The Inner Circle

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T-Mobile Data Breach and Response

  • 1.  T-Mobile Data Breach and Response

    Posted Aug 23, 2021 11:05:00 AM
    Recently T-Mobile suffered a massive data breach that exposed the first and last names, birth dates, social security numbers, and driver's license information of over 50 million people. Many people have expressed that the company's response was highly disappointing, and they have yet to reach out to customers directly. I'm curious to see if there are any T-Mobile customers out there, your feelings on how they handled this breach, and any insight on the best ways to notify the public when a breach occurs.

    https://www.inc.com/jason-aten/t-mobile-data-breach-50-million-accounts-how-to-protect-yourself.html

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    Olivia Rempe
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  • 2.  RE: T-Mobile Data Breach and Response

    Posted Aug 24, 2021 10:46:00 AM
    I have always been leery of the switch from collecting non-sensitive PII to open (cell) phone accounts and other types of billing accounts to collecting SSNs for reasons such as this kind of data breach. I think it is less difficult for a company to recover from a breach than it is for any individual whose identity gets stolen and misused.  In trying to ensure they are able to go after an individual to recoup losses from contract breaches, these companies have exposed private information about millions of people. We all have to live with the reality that our SSNs are up for sale somewhere.  Of course, government systems are breached too, but my point is that companies like T-MOBILE collect SSNs for no justifiable reason.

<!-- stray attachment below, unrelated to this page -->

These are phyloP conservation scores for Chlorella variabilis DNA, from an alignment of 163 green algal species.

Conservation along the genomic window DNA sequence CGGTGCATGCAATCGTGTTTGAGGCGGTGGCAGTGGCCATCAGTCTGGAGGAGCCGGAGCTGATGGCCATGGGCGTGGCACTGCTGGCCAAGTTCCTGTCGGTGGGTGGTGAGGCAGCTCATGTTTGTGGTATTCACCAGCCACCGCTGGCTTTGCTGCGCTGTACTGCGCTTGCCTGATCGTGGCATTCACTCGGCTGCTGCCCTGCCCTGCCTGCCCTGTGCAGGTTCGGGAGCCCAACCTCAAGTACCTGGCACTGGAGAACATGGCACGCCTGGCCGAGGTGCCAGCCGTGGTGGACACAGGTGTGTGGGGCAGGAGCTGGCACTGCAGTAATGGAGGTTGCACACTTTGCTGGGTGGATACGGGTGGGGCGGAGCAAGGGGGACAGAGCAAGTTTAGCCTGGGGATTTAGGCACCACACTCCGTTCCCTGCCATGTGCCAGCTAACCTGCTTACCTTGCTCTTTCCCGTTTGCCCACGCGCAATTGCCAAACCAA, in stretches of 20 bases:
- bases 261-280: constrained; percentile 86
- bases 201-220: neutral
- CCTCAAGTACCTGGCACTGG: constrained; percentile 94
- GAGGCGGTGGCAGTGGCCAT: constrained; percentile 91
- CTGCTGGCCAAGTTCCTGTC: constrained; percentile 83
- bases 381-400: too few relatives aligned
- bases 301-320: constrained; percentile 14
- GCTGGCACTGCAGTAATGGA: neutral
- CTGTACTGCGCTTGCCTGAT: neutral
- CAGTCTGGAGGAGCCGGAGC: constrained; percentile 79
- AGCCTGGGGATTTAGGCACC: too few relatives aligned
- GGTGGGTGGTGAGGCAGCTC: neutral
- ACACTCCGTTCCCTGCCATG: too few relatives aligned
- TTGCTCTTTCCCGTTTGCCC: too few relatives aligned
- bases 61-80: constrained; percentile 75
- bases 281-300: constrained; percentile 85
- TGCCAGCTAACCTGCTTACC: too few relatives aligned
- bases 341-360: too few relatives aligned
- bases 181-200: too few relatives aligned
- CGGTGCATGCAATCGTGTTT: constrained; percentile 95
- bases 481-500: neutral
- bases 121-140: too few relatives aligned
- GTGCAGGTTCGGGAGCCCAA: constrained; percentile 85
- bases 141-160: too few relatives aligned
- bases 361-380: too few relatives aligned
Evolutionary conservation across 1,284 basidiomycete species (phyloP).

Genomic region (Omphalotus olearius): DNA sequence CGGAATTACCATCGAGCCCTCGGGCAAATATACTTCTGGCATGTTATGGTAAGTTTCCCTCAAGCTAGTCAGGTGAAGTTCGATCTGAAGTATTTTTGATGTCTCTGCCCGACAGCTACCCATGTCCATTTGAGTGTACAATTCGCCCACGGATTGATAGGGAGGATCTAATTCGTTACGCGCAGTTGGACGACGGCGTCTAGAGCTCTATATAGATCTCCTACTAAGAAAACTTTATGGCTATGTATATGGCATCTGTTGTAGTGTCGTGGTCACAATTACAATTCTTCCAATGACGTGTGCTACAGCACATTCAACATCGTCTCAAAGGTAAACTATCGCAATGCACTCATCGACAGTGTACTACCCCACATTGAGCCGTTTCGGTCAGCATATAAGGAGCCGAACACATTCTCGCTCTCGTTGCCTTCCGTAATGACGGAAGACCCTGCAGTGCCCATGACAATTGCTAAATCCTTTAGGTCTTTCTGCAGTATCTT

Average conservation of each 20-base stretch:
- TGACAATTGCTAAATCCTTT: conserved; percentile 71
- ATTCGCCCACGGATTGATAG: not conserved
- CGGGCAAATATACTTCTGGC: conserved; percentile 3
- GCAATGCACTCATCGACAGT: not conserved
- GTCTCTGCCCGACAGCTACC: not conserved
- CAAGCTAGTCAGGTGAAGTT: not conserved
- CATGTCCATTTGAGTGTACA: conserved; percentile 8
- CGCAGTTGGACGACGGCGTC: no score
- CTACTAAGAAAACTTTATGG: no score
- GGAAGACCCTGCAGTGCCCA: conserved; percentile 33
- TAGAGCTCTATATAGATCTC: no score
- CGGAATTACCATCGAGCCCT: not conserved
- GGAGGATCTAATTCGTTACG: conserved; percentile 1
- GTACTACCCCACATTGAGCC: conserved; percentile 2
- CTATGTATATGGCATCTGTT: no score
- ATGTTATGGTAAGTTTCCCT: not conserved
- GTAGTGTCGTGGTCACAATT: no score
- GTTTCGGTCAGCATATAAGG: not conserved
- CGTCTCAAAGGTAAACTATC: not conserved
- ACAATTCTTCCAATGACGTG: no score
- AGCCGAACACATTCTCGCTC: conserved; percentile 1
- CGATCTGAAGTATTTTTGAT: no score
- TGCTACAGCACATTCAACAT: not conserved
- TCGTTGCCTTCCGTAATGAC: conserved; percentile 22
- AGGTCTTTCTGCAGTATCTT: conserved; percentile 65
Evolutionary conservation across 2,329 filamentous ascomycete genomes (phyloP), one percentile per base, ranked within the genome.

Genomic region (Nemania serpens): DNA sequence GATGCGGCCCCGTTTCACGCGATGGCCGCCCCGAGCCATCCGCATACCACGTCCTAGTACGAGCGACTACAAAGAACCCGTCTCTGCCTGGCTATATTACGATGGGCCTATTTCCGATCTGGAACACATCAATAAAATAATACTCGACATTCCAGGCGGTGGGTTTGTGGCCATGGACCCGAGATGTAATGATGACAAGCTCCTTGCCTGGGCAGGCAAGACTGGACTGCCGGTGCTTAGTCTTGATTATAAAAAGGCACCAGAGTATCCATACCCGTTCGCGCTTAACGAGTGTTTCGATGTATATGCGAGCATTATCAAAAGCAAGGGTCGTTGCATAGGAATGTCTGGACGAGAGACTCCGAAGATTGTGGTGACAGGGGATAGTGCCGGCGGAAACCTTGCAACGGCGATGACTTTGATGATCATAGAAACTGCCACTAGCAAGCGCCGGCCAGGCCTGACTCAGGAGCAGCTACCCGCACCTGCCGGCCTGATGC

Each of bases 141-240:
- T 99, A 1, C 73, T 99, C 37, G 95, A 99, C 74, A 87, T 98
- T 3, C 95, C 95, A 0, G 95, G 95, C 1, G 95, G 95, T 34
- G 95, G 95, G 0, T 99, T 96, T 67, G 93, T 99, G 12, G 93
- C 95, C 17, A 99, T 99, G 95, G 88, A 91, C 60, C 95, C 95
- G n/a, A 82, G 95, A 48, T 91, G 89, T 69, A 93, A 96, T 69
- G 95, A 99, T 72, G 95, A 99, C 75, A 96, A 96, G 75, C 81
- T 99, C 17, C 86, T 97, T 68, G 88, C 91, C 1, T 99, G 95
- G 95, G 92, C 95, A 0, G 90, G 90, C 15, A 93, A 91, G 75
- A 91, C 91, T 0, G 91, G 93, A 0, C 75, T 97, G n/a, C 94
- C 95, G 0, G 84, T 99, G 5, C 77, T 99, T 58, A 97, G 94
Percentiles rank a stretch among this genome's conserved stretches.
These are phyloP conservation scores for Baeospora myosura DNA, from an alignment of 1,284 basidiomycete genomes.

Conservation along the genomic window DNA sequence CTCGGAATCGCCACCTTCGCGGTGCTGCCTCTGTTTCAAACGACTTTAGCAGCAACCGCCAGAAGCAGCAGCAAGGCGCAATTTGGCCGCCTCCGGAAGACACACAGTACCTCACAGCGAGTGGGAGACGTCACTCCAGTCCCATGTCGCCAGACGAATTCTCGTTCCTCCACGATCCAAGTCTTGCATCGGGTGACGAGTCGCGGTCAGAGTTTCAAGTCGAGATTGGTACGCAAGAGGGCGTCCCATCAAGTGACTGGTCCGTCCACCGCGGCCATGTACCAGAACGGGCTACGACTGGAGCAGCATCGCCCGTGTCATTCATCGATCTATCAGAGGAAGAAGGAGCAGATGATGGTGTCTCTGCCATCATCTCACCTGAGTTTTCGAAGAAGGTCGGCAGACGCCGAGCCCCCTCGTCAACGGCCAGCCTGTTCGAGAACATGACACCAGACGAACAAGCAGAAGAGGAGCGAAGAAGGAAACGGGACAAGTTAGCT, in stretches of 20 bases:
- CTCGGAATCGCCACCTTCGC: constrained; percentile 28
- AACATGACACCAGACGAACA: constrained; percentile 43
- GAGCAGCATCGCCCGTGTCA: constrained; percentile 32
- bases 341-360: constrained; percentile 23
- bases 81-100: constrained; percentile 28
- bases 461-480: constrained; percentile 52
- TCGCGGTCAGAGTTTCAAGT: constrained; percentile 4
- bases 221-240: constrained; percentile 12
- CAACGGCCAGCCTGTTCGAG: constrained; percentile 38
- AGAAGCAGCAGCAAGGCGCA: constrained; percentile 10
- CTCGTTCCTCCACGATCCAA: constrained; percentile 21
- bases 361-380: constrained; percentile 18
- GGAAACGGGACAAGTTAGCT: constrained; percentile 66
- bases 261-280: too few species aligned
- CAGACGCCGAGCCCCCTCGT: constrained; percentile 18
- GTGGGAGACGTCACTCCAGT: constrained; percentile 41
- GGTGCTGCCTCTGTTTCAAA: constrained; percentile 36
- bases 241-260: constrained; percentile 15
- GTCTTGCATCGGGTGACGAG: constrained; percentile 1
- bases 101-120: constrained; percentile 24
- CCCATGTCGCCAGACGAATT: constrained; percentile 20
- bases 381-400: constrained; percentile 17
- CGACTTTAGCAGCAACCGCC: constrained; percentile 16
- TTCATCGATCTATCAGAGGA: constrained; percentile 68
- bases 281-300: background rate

This Tech Republic article includes any response I have to how companies should deal with a breach. It boils down to who the decision makers in the room are when the decision has to be made. The FireEye example is the one companies should emulate.

    https://www.techrepublic.com/article/how-organizations-should-handle-data-breaches/

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    Tutu Owoade
    IT Cybersecurity Specialist
    DISA
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  • 3.  RE: T-Mobile Data Breach and Response

    Posted Aug 25, 2021 11:35:00 AM
    If you believe the IBM study that estimates the average cost of a data breach involving PII to be $161 per record in 2021 (up from $146 last year and $135 the year before that), this could cost T-Mobile something of the order of $8 billion, which is 12% of their annual revenue. Quite survivable, but still nothing to sneer at. The sad irony is that their customers, including those whose data has been revealed, are the ones who will foot that bill in the form of higher rates.

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    Claude Baudoin
    cébé IT Knowledge Management
    Co-Chair, OMG Cloud Working Group
    https://www.omg.org/cloud
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